What is in this article?:
- Major changes made in estate tax planning
- Caps the top tax rate
• The president signed the Tax Relief, Unemployment Insurance Reauthorization, and Job Creation Act of 2010 on Dec. 17, 2010.
• One part of this major tax bill was the reinstatement of the estate tax exemption.
• A major change was made in estate tax planning due to the bill.
2010 was the year there was no federal estate tax. However, along with that, we were limited in the amount of available step-up in the basis of inherited assets.
An estate was limited to a $1.3 million step-up unless the assets went to the spouse and then a $3 million step-up was available. The other assets were inherited with a carry-over basis.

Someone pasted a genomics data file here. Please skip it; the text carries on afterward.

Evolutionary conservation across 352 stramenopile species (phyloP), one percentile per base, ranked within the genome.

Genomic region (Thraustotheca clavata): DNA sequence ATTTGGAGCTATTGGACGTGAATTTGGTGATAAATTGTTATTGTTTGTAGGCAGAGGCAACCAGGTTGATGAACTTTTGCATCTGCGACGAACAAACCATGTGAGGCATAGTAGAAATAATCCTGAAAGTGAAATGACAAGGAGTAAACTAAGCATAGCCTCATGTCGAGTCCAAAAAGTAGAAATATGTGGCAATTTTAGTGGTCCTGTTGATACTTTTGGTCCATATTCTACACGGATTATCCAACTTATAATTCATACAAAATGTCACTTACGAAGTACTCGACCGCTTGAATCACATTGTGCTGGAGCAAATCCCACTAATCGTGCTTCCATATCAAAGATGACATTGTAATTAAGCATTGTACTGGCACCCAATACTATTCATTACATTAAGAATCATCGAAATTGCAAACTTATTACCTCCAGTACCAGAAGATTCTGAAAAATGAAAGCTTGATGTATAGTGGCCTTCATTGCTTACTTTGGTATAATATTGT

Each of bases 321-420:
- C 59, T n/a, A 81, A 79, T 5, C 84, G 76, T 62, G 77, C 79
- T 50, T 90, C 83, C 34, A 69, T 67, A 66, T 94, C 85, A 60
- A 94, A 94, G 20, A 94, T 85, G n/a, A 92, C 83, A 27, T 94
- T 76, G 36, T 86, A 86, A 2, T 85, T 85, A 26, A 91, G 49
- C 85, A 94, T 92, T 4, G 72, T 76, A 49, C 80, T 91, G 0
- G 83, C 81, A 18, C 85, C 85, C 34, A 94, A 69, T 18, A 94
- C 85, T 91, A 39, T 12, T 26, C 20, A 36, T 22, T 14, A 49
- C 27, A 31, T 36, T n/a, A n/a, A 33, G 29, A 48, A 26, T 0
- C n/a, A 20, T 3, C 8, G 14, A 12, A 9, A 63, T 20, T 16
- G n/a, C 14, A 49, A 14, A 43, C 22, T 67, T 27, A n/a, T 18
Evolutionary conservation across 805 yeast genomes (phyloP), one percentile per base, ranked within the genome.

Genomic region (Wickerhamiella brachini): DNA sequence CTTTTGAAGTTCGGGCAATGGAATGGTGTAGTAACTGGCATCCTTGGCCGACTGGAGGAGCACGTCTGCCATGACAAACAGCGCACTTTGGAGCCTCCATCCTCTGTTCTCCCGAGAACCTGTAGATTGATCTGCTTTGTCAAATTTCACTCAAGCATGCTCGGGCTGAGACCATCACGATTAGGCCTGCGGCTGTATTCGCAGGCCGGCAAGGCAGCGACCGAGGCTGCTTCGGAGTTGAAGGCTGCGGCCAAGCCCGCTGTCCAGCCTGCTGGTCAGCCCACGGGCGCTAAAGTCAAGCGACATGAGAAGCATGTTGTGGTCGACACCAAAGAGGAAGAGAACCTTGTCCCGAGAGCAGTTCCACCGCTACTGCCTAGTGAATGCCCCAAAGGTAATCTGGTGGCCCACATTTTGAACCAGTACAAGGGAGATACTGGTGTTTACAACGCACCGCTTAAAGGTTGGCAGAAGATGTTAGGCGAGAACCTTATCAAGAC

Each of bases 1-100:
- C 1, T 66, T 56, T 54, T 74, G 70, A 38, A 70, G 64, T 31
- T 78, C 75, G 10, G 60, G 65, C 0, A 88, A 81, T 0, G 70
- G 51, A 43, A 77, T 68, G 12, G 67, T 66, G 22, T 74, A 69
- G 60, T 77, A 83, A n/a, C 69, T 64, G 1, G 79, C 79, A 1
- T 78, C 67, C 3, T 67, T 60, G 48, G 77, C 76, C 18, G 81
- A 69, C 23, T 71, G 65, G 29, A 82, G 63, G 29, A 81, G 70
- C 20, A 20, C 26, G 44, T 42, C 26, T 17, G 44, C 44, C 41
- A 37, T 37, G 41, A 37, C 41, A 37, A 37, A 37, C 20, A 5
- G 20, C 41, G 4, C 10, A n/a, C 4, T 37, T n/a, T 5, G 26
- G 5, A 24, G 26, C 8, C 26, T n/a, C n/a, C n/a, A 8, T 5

For example, assume the decedent paid $19,000 for land in 1920, but it is worth $800,000 at the time of death. The heir to the property would only receive a $19,000 basis. Consequently, if they sell the property for $800,000, they will recognize a $781,000 taxable gain.
The president signed the Tax Relief, Unemployment Insurance Reauthorization, and Job Creation Act of 2010 on Dec. 17, 2010. One part of this major tax bill was the reinstatement of the estate tax exemption.
While estates for 2010 decedents were not subject to the estate tax, this bill allows them to elect to use a $5 million exemption and have a stepped-up basis. For many estates, this is superior to no estate tax and a carry-over basis.